The First Year Challenge: Multimedia undergraduate research (and beyond)

FYC picture
Par Parama Chaudhury, CTaLE Director
mar 2nd juin 2020 | Blog

Every year at UCL, the First Year Challenge (FYC) yields a vibrant range of creative submissions by first year economics students, and the 2018 competition was no different (you can find all the shortlisted videos here). This competition involves groups of students who are assigned a key location in central London. Their task: create a two-minute video or podcast related the location on the theme of “Capitalism, Growth and Inequality” discussed in Unit 1 of The Economy.

The locations we chose for 2018 were a mix of buildings and institutions, including The Royal Academy of Dramatic Arts and Senate House, and memorials for historical figures such as William Beveridge and Dame Millicent Fawcett.

Students chose to use a variety of technical skills. They combined drawings, innovative graphics, acting, time-lapse photography, and background music. Each group was extremely creative in taking their location and finding a link to the assigned theme, and all the entries had intriguing content. As expected for a project based on Unit 1 of The Economy, many groups included the industrial revolution as a theme for how the location linked to changes in labour regulations, wages, business expansion and living standards.

And the winners are …

TUTG S3, who used animated drawings to discuss the relationship between technological advances, living standards and labour institutions like trade unions.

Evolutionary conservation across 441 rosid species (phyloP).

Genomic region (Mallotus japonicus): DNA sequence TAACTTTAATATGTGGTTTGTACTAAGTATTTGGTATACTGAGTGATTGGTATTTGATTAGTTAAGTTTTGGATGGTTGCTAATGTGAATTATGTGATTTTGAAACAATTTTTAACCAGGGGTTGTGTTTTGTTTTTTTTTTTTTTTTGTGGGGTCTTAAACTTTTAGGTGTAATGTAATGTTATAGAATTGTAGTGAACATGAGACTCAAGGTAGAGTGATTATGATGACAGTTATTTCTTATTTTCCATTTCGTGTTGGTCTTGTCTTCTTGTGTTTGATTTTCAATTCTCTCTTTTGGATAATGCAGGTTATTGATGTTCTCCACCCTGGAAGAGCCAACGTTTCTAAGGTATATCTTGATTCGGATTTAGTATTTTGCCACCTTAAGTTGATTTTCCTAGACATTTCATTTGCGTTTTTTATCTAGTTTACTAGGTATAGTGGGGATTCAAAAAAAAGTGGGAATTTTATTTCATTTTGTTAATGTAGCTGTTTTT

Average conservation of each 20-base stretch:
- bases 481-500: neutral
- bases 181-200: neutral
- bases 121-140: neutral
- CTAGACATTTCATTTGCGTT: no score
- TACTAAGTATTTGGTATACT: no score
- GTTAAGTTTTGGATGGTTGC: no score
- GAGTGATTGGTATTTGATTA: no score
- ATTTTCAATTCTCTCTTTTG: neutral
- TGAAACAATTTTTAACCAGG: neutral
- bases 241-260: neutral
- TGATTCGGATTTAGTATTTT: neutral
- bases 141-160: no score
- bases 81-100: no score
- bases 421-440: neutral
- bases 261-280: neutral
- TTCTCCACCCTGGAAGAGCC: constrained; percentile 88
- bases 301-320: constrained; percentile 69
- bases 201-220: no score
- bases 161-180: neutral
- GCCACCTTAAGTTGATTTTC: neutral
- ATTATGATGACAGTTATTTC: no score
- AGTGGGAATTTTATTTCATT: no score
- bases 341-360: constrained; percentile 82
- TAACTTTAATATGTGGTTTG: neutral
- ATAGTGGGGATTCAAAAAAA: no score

TUTM 2, who did a creative enactment of William Beveridge’s five giant evils. Each group member took on an evil, and explained its relation to the UK.

Other highlights included:

  • TUTI 1’s submission (here) linked Isaac Newton’s theory of gravity to the gravity theory of trade, which was particularly relevant in the light of the current discussions surrounding Britain’s trade post-Brexit.
  • TUTM 1 (here) were assigned to Senate House. They discovered that Eileen Orwell, wife of George, had worked for the Ministry of Information, that was based there, and her experience was an inspiration for his description of the Ministry of Truth in his book 1984. This group linked the economic system in 1984 and compared it to today’s world in a high-quality presentation.

The future of the FYC

Since we created the FYC in 2014, it has grown in profile.

  • It has been adopted at the University of Bristol, among others.
  • It was the inspiration for CORE’s Schools Economics Challenge.
  • In February, we ran the first UCL Economics Challenge for Schools, (right) a project targeting students from backgrounds that are traditionally underrepresented at university so we can widen participation in education and introduce them to the excitement of studying economics.
  • And in December 2018, I presented at the invited session of the Spanish Economics Association’s Economics Education Committee, discussing how other universities can use a project like the FYC to help students develop skills in research, collaboration and presentation.

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